But, in his time before the media, Emmert spent nearly the entire session responding to questions about the seamier side of college athletics, everything from reports showing athletes are coping with tougher academic standards by choosing easier courses of study — a trend known as "clustering" — to Rutgers' firing of men's basketball coach Mike Rice after a video emerged showing him abusing players and berating them with gay slurs.
And there were plenty of questions about Emmert's own record.
"I'm proud of my reputation at every place I've been," he said. "If you want to go to my campuses, scratch around and find somebody that doesn't like some of the decisions I've made, I'm sure you can find them."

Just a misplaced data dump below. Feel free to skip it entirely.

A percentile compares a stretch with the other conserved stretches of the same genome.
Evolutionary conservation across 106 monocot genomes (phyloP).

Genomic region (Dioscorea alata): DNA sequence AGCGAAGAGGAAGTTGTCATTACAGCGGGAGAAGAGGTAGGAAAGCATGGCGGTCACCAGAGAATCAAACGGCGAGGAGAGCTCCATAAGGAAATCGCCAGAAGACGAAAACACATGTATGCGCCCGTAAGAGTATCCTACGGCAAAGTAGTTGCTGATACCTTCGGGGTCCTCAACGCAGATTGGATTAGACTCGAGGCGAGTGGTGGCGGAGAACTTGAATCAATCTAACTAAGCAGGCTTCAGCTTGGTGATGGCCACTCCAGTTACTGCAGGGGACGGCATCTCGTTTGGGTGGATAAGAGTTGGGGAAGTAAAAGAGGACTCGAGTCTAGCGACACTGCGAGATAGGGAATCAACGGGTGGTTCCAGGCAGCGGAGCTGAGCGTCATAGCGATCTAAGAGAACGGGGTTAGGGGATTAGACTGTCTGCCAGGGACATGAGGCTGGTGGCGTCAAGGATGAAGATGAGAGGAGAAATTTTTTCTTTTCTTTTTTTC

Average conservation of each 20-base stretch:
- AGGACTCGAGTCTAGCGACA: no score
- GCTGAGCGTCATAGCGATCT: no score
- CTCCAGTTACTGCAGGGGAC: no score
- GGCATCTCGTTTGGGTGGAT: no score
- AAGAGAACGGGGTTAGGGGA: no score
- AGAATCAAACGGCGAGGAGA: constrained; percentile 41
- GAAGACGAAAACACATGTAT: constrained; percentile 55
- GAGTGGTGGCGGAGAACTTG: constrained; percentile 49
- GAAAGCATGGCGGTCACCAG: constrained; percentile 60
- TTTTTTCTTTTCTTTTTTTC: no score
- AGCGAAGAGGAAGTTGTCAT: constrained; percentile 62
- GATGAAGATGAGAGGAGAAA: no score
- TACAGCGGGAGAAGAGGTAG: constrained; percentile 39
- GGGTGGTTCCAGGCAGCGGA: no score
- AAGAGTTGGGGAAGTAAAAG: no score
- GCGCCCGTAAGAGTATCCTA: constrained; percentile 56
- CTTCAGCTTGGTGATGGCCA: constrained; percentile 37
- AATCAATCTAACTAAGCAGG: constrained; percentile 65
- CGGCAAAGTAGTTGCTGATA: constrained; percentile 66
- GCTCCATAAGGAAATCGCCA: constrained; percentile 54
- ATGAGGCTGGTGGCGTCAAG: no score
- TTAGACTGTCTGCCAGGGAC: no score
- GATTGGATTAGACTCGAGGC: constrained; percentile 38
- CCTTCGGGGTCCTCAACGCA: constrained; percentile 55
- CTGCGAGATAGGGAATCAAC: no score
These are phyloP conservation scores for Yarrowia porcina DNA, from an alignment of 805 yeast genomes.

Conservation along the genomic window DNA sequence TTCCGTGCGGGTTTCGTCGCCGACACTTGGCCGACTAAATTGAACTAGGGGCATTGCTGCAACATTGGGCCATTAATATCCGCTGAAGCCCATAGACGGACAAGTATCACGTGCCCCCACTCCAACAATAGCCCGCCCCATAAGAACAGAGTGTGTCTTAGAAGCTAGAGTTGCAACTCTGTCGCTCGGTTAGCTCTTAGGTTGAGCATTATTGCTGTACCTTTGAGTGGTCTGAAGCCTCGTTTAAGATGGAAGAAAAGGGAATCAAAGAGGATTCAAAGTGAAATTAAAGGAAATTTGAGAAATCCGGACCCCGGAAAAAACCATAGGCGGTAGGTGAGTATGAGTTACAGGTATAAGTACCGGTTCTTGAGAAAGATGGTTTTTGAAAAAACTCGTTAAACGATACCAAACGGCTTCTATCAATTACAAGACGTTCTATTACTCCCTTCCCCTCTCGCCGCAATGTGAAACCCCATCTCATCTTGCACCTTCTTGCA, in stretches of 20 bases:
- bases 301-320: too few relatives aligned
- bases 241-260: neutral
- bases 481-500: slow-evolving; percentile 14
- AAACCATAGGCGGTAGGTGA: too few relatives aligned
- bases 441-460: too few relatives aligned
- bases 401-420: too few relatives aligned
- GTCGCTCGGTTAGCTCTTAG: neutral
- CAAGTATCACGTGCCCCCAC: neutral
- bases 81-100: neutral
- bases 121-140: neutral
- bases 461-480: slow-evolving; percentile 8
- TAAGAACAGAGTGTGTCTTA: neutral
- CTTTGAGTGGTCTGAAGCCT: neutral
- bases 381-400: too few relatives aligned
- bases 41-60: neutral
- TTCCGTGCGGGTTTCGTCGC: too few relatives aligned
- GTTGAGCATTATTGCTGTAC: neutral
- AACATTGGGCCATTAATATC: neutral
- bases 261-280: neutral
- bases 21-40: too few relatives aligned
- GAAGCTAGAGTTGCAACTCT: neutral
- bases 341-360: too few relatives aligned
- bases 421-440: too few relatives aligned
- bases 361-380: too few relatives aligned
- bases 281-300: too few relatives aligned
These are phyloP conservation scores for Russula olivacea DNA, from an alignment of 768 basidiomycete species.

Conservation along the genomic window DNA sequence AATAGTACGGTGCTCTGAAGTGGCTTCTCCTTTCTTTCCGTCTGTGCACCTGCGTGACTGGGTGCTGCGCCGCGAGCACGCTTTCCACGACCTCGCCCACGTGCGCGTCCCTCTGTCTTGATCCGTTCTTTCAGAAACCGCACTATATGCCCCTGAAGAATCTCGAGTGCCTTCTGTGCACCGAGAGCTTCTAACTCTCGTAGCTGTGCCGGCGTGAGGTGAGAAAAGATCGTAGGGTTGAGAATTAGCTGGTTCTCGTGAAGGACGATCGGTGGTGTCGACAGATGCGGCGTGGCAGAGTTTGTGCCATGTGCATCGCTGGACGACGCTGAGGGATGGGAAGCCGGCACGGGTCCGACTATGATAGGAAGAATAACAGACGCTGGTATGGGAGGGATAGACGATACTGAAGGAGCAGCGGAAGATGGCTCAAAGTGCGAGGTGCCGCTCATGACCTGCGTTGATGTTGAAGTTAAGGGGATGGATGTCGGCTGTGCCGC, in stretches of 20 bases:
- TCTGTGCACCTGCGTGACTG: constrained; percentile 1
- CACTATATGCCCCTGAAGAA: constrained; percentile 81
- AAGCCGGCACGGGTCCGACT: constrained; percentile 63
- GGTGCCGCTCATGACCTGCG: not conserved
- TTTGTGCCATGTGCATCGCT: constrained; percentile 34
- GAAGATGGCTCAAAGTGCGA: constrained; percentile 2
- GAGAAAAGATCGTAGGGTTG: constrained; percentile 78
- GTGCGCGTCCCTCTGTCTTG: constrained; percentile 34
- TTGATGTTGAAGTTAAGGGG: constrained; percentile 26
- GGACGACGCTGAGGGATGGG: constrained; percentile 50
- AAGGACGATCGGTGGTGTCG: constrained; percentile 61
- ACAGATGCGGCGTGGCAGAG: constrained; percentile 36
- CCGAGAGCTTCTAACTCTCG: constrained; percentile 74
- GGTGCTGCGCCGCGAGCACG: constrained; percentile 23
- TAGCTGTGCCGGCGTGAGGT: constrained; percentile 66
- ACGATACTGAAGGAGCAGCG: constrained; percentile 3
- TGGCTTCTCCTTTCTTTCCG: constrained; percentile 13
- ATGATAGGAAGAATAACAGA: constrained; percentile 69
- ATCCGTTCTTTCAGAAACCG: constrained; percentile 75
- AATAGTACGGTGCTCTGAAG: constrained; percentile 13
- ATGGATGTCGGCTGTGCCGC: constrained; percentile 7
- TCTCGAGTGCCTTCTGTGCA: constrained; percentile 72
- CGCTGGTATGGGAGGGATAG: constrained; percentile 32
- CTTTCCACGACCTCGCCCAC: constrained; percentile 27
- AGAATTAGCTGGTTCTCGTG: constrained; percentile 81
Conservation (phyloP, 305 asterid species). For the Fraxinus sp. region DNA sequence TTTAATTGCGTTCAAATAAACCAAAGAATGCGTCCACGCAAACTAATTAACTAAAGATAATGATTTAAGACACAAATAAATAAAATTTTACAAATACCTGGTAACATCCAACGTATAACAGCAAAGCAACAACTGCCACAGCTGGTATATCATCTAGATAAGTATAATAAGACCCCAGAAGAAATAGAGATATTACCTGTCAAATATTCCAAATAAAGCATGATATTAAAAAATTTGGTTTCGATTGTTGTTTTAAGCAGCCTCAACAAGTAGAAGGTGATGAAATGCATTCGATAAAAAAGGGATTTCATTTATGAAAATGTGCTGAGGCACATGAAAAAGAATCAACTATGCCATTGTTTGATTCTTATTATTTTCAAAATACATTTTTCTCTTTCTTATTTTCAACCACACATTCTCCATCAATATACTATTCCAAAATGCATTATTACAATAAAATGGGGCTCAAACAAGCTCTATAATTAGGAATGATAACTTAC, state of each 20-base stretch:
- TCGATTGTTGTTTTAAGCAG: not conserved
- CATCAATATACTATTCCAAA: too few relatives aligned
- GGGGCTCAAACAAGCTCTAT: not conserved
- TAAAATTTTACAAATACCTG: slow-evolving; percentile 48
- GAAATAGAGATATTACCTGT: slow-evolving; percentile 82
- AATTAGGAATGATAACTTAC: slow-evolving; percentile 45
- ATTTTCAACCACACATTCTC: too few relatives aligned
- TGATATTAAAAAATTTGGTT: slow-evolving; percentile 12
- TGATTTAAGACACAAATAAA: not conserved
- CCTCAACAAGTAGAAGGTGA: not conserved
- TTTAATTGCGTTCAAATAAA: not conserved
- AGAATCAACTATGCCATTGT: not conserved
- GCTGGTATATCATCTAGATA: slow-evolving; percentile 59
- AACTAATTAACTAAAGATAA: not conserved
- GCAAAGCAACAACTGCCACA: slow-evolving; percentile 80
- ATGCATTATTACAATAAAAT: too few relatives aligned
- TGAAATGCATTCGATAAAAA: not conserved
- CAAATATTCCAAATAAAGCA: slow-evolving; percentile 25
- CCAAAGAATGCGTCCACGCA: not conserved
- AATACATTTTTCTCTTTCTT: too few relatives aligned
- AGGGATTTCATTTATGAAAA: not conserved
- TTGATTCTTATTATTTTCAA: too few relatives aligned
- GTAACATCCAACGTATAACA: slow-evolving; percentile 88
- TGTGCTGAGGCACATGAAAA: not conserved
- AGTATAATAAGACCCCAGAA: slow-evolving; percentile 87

Asked if he felt like a lightning rod for everything that is wrong in college sports, Emmert said that goes with the job.
"Some of the criticisms about change or what's going on naturally get leveled at the guy at the top," he said. "If you're going to launch a change agenda, you've got to be willing to deal with the criticism. So, OK, I deal with criticism."
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